You probably heard that David Letterman is retiring in 2015 after achieving his ambition to outlast Jay Leno.
A lot of people are wailing, gnashing their teeth, and rending their garments declaring how much they will miss Letterman, and to them I have a question:
When was the last time you watched David Letterman's show with any regularity?
Come on, this is a place of honesty, and sarcasm, you can tell me.
There, don't you feel better letting it all out like that?
I won't be missing Letterman as he is now, because I wasted all my late night talk show host attachment missing the Letterman I knew growing up.
As a kid I loved summer vacation because I got to stay up late, and if I showed some real gumption stay up all the way to 1:30 AM local time to watch David Letterman when he came on after The Tonight Show.
I loved Letterman's work in the 80s, he was inventive, he was unconventional, he wasn't above messing with the audience and the owners of the network.
Then came the battle with Jay Leno to succeed Johnny Carson. It was bloody, it was brutal, and in the end Leno had The Tonight Show, and Letterman moved to CBS and the seemingly perpetual position as the critic's darling.
You see a lot of people in media resented Leno for how he got Carson's coveted desk, and figured they would make Leno pay for his perceived treachery, his obedience to his network masters, and his deliberated middle-of-the-road persona.
That meant Letterman was treated as if he could do no wrong, and that marked the beginning of the end, at least for me. His tics, absurdist pretensions, and mannerisms got more and more pronounced, but without the playful joy he exhibited during his days at NBC. It reached its nadir when he disastrously hosted the Oscars, and, for what I think was the first time in his late night career, he got bad reviews.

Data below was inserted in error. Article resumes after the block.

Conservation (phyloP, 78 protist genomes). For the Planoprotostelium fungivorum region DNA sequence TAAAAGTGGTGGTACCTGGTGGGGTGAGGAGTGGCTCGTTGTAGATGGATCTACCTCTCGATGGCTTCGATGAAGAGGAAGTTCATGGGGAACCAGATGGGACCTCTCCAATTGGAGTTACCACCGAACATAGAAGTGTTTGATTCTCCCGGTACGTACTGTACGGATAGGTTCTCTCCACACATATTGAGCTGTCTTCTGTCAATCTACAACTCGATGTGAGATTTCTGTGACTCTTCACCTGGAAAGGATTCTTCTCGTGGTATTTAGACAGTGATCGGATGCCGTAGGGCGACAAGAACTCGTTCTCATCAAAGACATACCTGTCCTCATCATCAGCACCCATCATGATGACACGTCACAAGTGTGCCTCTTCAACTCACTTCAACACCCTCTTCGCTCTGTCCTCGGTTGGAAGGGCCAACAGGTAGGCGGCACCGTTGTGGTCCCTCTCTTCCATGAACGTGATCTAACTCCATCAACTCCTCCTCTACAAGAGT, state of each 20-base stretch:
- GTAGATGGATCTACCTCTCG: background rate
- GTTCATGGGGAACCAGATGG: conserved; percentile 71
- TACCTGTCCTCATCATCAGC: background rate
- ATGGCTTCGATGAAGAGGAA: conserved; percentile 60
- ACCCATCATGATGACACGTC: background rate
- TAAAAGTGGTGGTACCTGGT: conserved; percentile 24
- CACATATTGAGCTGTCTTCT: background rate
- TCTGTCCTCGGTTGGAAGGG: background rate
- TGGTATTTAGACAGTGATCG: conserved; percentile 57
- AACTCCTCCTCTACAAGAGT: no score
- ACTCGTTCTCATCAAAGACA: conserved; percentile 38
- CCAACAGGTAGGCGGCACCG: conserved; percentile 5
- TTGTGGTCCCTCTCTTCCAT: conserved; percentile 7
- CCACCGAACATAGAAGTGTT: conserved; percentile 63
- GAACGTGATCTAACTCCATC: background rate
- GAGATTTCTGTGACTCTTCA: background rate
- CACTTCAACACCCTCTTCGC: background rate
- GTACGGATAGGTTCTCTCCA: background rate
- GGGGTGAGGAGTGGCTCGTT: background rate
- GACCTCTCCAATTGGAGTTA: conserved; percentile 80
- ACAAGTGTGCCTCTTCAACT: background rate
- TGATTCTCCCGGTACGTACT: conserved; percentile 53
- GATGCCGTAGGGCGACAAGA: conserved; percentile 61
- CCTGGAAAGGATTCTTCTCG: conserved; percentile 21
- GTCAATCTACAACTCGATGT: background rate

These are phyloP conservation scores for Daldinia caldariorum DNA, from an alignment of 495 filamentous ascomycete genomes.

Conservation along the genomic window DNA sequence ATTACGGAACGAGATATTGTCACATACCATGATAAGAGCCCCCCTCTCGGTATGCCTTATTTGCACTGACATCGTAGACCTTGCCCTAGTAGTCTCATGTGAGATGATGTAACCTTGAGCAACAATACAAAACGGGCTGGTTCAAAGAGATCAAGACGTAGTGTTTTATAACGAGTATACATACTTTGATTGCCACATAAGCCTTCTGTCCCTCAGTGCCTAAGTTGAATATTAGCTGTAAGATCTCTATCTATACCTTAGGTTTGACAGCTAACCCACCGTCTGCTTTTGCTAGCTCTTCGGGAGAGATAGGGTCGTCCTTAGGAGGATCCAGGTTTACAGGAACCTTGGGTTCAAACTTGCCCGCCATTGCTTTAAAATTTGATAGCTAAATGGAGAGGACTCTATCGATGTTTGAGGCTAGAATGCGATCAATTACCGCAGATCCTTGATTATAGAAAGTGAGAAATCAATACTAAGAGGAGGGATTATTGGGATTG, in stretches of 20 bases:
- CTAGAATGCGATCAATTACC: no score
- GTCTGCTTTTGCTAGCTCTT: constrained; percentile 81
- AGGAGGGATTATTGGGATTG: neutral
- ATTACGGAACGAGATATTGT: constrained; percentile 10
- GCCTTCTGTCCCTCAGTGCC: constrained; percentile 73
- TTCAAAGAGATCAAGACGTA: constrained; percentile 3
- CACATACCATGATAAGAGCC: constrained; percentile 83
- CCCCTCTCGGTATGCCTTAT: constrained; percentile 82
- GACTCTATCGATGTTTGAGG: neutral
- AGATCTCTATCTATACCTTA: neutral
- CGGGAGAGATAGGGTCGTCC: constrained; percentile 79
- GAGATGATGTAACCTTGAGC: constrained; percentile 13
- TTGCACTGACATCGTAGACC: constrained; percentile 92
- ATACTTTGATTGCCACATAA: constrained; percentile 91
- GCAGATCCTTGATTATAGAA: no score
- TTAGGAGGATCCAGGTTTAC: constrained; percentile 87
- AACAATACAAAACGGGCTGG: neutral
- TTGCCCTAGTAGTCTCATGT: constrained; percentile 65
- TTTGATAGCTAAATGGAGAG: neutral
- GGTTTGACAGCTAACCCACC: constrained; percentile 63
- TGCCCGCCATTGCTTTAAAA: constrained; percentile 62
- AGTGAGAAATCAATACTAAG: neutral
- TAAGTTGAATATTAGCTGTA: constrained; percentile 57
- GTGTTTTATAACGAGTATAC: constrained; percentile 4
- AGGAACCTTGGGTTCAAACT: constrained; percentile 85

Anyway, after that I began to notice a change in Letterman and his show, but first a little digression.
The secret of Johnny Carson's success was that he always seemed interested in his guests. His successors were a different story. Jay Leno only seemed interested in depositing his pay check and getting another steam powered antique car.
After the Oscar disaster I felt that Letterman, see, I said I would get back to him, seemed only interested in 3 things:
1. Outlasting Jay Leno.
2. Proving that he was better than his guests.
3. Proving that he was better than his audience.
Eventually I lost interest in David Letterman, he had gone from being the comedic innovator with an all-American mid-western aw-shucks attitude, to a smug isolated curmudgeon who played not to the audience, but to the media community that surrounded him.
So I, like millions of others, gradually tuned out, leaving Leno & Letterman to battle futilely for the captaincy of a sinking ship. Except unlike so many others, I'm willing to admit my heresy.